After the first day of trade period saw a number of deals done, day two was a bit of a let down as we all waited anxiously for, well, nothing in the end.
The only real piece of news all day was the most controversial, as the AFL informed Brisbane that, if they choose not to match the offer Matthew Leuenberger accepted from Essendon on Monday, they will receive only a pick at the end of the second round as compensation for his departure.
At the moment that would be pick 38 but with the Eagles and the Hawks also expected to gain compensation picks, it would slide back to at least pick 40.
The Lions would have been confident of receiving at least a pick immediately after their current second rounder, which would have been pick 22, and are not happy with the AFL’s decision.
“He was a first-round draft pick and at his best a strong contender for All Australian selection, so we would expect better than what we have been offered as compensation,” Lions CEO Greg Swann said.
“It’s a matter of fairness and consistency. Given what has happened in recent years in relation to compensation picks, we would have thought that we’d have received something in the second round rather than at the end of it.”
Because of that the Lions are now considering their position and may wind up matching the offer from Essendon in an attempt to force a trade and get something better in return for Leuenberger.
Pick 40 after all is not much chop but the Lions might able to swing pick 23 away from the Bombers, or perhaps a different pick around the same mark depending on how their deals for Jake Melksham and Jake Carlisle pan out.
For me the whole saga highlights the problems the AFL is going through with the free agency compensation system.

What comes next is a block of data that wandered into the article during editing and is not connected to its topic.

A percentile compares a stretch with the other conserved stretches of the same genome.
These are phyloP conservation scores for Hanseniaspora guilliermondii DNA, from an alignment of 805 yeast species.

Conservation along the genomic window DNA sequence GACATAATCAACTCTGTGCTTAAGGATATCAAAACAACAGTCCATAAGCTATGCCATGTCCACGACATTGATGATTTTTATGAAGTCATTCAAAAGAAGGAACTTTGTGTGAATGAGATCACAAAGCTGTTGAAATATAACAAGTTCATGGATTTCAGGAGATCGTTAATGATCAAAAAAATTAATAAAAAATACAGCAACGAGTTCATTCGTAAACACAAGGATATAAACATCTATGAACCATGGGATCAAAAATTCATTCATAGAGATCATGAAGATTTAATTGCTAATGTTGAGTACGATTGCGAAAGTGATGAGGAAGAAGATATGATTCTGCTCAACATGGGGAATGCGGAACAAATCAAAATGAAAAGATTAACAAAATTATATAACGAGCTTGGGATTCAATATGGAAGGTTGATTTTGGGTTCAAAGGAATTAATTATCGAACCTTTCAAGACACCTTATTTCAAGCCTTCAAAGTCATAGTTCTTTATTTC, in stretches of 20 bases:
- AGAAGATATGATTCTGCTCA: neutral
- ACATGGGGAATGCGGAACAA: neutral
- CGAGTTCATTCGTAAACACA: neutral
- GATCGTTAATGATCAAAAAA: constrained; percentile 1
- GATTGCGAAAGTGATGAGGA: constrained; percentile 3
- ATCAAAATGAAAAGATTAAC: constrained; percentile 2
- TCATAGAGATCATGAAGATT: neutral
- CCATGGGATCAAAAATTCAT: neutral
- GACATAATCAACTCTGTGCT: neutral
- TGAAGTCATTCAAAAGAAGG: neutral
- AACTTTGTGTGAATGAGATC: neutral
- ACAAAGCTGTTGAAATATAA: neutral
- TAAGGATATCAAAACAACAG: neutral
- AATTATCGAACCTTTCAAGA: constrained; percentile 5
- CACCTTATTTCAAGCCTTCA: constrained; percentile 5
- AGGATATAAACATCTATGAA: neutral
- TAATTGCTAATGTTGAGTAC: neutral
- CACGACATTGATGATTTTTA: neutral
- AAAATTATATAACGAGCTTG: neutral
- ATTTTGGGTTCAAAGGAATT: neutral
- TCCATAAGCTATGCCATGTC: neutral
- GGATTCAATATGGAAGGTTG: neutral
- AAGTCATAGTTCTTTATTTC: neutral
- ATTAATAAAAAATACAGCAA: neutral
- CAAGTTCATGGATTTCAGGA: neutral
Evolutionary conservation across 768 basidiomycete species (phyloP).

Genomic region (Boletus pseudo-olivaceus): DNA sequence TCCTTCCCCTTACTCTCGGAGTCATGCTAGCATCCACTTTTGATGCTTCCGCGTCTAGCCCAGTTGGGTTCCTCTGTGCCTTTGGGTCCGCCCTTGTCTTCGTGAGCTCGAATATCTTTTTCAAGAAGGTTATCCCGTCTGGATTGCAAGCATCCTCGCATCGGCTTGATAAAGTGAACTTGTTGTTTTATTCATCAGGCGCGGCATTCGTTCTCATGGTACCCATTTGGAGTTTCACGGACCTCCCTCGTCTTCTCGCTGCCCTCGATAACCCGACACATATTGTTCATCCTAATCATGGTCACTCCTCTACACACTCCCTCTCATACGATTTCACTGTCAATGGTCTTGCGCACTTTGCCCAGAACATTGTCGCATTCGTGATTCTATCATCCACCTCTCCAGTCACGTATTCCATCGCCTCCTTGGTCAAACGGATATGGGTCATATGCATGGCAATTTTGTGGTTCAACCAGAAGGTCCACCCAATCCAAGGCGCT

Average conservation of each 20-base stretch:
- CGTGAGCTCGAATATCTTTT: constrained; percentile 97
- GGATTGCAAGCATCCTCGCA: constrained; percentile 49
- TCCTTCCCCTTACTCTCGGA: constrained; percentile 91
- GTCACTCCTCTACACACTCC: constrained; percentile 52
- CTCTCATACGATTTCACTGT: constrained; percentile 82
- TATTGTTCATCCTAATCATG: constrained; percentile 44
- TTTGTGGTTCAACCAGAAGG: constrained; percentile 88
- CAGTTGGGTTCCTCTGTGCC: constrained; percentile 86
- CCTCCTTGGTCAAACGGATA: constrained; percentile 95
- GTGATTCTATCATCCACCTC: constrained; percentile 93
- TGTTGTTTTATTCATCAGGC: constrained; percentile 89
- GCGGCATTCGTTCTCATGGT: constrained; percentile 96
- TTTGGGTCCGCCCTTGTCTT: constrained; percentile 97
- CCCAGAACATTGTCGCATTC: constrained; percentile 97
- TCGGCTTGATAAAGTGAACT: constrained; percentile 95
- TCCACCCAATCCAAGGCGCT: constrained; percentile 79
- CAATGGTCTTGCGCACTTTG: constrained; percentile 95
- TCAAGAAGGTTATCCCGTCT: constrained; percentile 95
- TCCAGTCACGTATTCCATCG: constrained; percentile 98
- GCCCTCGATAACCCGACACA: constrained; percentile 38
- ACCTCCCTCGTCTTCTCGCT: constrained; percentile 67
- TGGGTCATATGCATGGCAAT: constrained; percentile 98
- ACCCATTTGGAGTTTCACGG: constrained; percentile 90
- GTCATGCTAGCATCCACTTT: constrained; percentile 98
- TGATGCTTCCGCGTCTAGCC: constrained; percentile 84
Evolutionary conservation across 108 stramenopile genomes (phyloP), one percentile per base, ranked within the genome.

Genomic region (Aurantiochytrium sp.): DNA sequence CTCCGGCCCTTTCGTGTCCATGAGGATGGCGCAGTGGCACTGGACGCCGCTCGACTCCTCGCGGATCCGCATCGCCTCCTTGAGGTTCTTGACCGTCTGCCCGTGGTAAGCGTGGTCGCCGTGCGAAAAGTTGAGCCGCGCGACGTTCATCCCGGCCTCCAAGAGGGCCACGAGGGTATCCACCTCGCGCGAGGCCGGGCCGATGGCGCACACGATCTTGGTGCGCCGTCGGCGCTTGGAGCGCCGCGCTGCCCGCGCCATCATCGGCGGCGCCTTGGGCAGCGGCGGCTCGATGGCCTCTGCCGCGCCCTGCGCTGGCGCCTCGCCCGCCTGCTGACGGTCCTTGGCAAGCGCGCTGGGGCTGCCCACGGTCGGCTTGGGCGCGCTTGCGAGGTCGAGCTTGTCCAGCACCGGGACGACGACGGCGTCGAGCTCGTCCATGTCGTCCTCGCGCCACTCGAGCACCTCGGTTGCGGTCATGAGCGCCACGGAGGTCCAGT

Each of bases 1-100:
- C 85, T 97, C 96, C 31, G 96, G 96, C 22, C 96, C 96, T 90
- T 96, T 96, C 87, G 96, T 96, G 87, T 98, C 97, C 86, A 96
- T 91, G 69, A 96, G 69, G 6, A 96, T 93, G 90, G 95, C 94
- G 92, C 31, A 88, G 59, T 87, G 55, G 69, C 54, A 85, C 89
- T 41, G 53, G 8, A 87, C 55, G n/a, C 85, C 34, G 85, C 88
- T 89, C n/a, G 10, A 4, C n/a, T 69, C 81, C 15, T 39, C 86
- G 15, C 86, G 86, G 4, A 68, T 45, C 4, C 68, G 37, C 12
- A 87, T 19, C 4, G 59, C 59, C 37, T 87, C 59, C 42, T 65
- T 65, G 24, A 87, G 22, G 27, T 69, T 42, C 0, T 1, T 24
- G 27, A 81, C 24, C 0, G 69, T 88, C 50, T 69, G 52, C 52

I’ve never been a fan of compensation picks for losing free agents, mostly for the reason that they aren’t really compensation picks, they’re incentivisation picks.
It’s essentially become a case of clubs believing that if you push your free agents out the door, you can get a better-than-market-value return for them through AFL hand-outs.
In the first two years of free agency, compensation was relatively reasonable. No one was awarded anything better than pick 11, and the only players who attracted first round picks were Brendon Goddard and Dale Thomas – both accomplished players in their own right.
Then in 2014, the AFL opened Pandora’s box. Melbourne asked for a priority pick and the AFL wasn’t willing to give them one – at least, they weren’t willing to call it a priority pick. But when James Frawley left the Dees they were happy to give them pick 3 in ‘compensation’.
It was a bit of a joke and it has taught clubs that all you need to do to be massively overcompensated for a free agent departure is make some sad puppy dog eyes while quietly telling said free agents to get lost.
Carlton were reportedly considering the same move with Matthew Kreuzer when they thought it would earn them pick 2 in this year’s draft. And the Lions were originally hopeful that Leuenberger would earn them a first-rounder also. Both clubs asked for priority picks this year, following the Melbourne pattern.
The AFL however seems to have realised its mistake and has now drastically toughened up on free agency compensation – it now looks like you’ll have to lose a bonafide superstar to earn a first rounder, and even serviceable players like Selwood, Suckling and Leuenberger will provide little return.
It’s probably for the best. Clubs will be upset but hopefully they will learn that free agency isn’t a vending machine where you push in an average player and out falls a high draft pick.
That said, the fact that the AFL is willing to let the Lions know what kind of compensation they’re in line for before they even make their decision suggests to me they haven’t fully learned their lesson yet.
If it was up to me I’d get rid of compensation picks altogether and tell clubs they should work harder to retain their players – the “shoot ’em all and let God sort ’em out” approach – but the AFL’s current system may eventually work out also.